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Tips for Improving Classroom Safety

written by: Lady Lit•edited by: Trent Lorcher•updated: 11/26/2008

This article discusses ways in which teachers can improve the safety of their students.

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    As a teacher, I am an advocate of safety in the classroom because I know that I am responsible for students while they are in my class. If a student sustains an injury while in my class, I know parents and administrators are going to want to know how the injury occurred and will demand answers to some tough questions.

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    Eliminate or Reduce Hazards

    Ways to reduce or eliminate hazards:

    • Look for hazards
    • Know evacuation routes for fires, bomb threats, etc.
    • Know where fire extinguishers are located in the building, and know how to use a fire extinguisher.
    • Know what to do in case of an earthquake or tornado drill.
    • Keep classroom doors locked, especially if your classroom opens to the exterior of a building. Make sure that you know who is at the door should someone knock. If you don’t recognize or know the person knocking, call or buzz the office and explain the situation.
    • Consider your room arrangement:
      • Do you have desks or other items blocking doorways? Are the aisles or walkways clear and passable?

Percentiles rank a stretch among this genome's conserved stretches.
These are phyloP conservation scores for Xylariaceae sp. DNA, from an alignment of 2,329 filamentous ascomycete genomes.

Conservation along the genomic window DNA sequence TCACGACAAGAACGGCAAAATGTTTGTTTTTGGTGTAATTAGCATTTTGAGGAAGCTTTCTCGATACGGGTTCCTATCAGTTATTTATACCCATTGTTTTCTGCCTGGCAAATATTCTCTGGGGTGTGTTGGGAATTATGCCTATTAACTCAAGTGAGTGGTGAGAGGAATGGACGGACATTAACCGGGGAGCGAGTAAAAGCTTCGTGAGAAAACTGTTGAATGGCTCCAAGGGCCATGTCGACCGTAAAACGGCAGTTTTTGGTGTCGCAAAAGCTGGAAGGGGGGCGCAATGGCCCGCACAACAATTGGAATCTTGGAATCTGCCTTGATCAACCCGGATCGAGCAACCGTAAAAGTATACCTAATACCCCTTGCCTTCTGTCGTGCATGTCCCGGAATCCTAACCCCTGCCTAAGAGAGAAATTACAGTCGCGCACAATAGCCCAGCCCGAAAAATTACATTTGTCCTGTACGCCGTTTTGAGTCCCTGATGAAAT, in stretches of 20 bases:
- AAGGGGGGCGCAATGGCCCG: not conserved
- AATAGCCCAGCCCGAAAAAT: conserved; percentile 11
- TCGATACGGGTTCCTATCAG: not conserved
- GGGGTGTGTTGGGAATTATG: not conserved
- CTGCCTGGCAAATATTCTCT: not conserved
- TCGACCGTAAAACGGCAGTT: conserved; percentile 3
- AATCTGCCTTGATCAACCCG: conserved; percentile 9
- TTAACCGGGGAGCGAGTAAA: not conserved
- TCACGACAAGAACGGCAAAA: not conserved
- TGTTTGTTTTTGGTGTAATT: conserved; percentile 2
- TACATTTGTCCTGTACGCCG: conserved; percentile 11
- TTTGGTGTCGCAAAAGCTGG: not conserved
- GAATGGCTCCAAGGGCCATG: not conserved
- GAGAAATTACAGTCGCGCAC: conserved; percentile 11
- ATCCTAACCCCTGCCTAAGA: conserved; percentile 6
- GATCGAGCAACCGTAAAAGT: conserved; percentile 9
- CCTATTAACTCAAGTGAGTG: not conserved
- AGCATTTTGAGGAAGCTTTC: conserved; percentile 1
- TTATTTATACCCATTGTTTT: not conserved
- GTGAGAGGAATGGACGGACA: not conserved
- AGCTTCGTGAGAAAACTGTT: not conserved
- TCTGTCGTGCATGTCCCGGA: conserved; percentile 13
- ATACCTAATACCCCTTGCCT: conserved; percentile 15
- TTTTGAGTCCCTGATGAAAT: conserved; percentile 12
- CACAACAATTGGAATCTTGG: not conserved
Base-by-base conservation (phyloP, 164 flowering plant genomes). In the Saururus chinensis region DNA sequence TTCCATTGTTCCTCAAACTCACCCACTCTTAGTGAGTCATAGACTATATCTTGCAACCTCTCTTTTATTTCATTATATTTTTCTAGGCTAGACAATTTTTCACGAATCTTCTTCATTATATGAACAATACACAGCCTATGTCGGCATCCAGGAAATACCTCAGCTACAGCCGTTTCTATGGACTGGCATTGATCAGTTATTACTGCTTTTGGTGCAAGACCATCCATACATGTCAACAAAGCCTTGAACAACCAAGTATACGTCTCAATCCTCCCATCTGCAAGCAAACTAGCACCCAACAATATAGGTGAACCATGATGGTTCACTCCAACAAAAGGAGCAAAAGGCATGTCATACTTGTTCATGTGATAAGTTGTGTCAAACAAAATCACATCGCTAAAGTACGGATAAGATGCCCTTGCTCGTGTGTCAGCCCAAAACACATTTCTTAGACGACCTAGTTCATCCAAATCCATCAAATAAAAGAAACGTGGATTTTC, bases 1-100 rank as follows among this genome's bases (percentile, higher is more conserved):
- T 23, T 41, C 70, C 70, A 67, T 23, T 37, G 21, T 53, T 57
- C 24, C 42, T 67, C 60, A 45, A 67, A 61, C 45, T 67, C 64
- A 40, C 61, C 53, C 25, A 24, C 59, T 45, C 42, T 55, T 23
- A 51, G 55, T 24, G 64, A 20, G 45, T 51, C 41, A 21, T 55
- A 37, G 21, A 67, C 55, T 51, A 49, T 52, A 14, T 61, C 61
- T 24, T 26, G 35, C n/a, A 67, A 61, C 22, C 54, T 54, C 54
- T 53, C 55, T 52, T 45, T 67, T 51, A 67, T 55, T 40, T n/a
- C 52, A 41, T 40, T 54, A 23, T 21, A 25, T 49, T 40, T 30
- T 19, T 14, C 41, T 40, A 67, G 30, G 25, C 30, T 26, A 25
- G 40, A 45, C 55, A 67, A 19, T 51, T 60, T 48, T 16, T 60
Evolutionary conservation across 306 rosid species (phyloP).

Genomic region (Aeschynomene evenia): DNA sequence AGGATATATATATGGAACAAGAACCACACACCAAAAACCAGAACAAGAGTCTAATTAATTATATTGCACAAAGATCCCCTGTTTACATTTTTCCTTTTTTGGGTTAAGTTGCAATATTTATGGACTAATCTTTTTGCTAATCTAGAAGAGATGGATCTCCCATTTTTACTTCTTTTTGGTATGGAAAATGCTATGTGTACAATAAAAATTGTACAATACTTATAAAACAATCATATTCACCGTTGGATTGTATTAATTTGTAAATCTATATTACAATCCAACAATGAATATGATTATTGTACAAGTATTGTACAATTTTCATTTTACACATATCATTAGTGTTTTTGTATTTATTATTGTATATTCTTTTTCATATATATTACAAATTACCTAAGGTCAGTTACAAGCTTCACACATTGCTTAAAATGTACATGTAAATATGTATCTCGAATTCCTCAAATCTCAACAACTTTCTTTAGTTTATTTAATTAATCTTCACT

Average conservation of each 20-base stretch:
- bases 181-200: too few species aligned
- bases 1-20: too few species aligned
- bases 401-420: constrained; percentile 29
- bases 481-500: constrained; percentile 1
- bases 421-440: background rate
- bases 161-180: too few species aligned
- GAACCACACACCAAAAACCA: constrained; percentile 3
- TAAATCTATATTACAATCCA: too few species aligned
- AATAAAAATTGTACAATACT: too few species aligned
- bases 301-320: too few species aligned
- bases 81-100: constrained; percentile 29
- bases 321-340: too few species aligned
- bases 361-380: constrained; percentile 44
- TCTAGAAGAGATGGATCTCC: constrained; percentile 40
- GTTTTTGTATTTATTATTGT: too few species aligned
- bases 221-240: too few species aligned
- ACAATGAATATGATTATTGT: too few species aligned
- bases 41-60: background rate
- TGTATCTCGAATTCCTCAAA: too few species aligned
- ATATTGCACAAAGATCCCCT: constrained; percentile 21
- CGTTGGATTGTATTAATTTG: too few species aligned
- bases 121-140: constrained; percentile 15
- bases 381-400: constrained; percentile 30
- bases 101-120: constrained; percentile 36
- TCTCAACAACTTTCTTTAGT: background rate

• Implement a classroom rule that requires students to conceal bottled drinks. If they are knocked over, some one could trip on one.
      • Make sure all electrical cords are taped down and do not constitute tripping hazards.
    • Do not stack books too high.
    • If you teach science, make sure that harmful chemicals are locked in a cabinet and not accessible to students.
    • Know what to do in the case of a medical emergency. Teachers should follow their school policy—call the nurse, an administrator, etc.
    • Know where first aid kits are located and should be familiar with the items contained within such kits.

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    Ask a Fellow Teacher His/Her Opinion

    These are a few classroom safety tips that may prevent an injury from occurring. Some teachers do not see certain items as hazards as they are so adapted to their classroom. If you are too familiar with your classroom and have a tendency to overlook such hazards, ask a nearby teacher (one with a neat, organized classroom) to come visit and ask his/her opinion.